Brexit and OH
According to our July tea-breaker poll, nearly half (49%) of OH professionals believe that the UK’s decision to leave the European Union (‘Brexit’) will have a negative impact on OH law. But many others (24% of those polled) say the impact will be positive. Just over one-quarter (27%) of respondents say Brexit will have no impact. Written comments ranged from those who feared Brexit would have a negative impact on workers’ rights, to others who said that the UK was capable of making its own OH law. A full report is published in the August/September edition of Occupational Health [at Work].
NICE on health and wellbeing at work
NICE has issued a draft quality standard on improving employees’ mental and physical health. It recommends that employers have a named senior manager ‘responsible for making employee health and wellbeing a core priority’ and that line managers are trained to recognise and provide support when employees are stressed. The consultation ends on 13 September.
Health and safety minister
Penny Mordaunt MP has been appointed as Minister of State for Disabled People, Health and Work. She has ministerial responsibility for overseeing the Health and Safety Executive, the Fit for Work service and the government’s cross-departmental Work and Health Programme.
A South London hospice has been given a two-year conditional discharge and ordered to pay £25,000 costs following the death of a patient and the serious illness of a worker who both contracted Legionnaires’ disease in 2012 due to poor management of the building’s water system. St Christopher’s Hospice of Sydenham pleaded guilty to breaching sections 2(1) and 3(1) of the Health and Safety at Work etc Act 1974. The worker recovered after spending 18 days in a coma.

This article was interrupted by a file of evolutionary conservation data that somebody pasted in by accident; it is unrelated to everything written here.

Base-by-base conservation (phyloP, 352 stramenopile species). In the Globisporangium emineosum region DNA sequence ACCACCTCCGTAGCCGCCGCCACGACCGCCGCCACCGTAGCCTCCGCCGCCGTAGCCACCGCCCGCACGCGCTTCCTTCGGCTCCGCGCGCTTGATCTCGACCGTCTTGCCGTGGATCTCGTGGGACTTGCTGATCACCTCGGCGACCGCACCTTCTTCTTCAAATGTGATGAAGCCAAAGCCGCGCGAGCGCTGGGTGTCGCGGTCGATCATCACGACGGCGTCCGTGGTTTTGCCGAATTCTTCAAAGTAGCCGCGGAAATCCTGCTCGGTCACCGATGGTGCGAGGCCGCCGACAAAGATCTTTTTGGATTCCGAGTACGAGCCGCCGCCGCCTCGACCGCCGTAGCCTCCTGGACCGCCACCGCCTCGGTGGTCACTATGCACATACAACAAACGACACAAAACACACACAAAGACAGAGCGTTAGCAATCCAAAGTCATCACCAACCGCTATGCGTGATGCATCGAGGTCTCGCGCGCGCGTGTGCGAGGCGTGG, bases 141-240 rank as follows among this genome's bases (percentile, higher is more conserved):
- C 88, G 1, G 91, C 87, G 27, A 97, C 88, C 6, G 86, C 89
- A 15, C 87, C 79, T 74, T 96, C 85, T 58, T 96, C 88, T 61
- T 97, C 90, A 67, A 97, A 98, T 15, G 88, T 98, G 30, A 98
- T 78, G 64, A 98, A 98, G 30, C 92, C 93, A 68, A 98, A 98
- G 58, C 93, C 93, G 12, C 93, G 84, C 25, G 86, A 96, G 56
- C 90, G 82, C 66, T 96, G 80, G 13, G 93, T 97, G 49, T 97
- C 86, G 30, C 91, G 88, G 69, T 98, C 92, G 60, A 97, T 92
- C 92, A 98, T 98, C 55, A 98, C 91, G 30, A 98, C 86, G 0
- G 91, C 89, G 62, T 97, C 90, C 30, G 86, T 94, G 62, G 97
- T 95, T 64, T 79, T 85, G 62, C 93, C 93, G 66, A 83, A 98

Alcohol and drugs at work
The BMA’s occupational medicine committee has released updated guidance on the role of medical professionals in addressing alcohol and drug misuse in the workplace. It says the workplace is an ideal place to offer health education on alcohol and drugs and provides opportunities to identify and support problem users.
e-cigarettes at work
Public Health England has published a framework to help employers develop appropriate policies on the use of electronic cigarette substitutes, or ‘e-cigarettes’, in the workplace. It follows evidence published in August 2015 that e-cigarettes are 95% less harmful to health than conventional cigarettes and that, if supported by a smoking-cessation programme, they help smokers quit tobacco altogether. There is also no evidence of a meaningful health risk to bystanders.
The HSE has published guidance to help employers comply with the Control of Electromagnetic Fields at Work Regulations 2016, which came into force on 1 July. The regulations require employers to assess the level of electromagnetic fields to which employees may be exposed and to ensure compliance with exposure limit values (ELVs). The ELVs do not apply to work involving magnetic resonance imaging (MRI) in healthcare.
The latest Research Plus is available free of charge on our website
Research Plus, funded by a grant from the British Occupational Health Research Foundation
, is freely available to all OH professionals. It is published as part of the Occupational Health [at Work]
journal. It highlights original research and systematic reviews from a wide range of current publications meeting evidence quality criteria.
Please visit http://www.atworkpartnership.co.uk/researchplus
to search all of the articles in Research Plus free of charge from 2007 to the present day.
The August/September issue looks at research in the following areas, amongst others: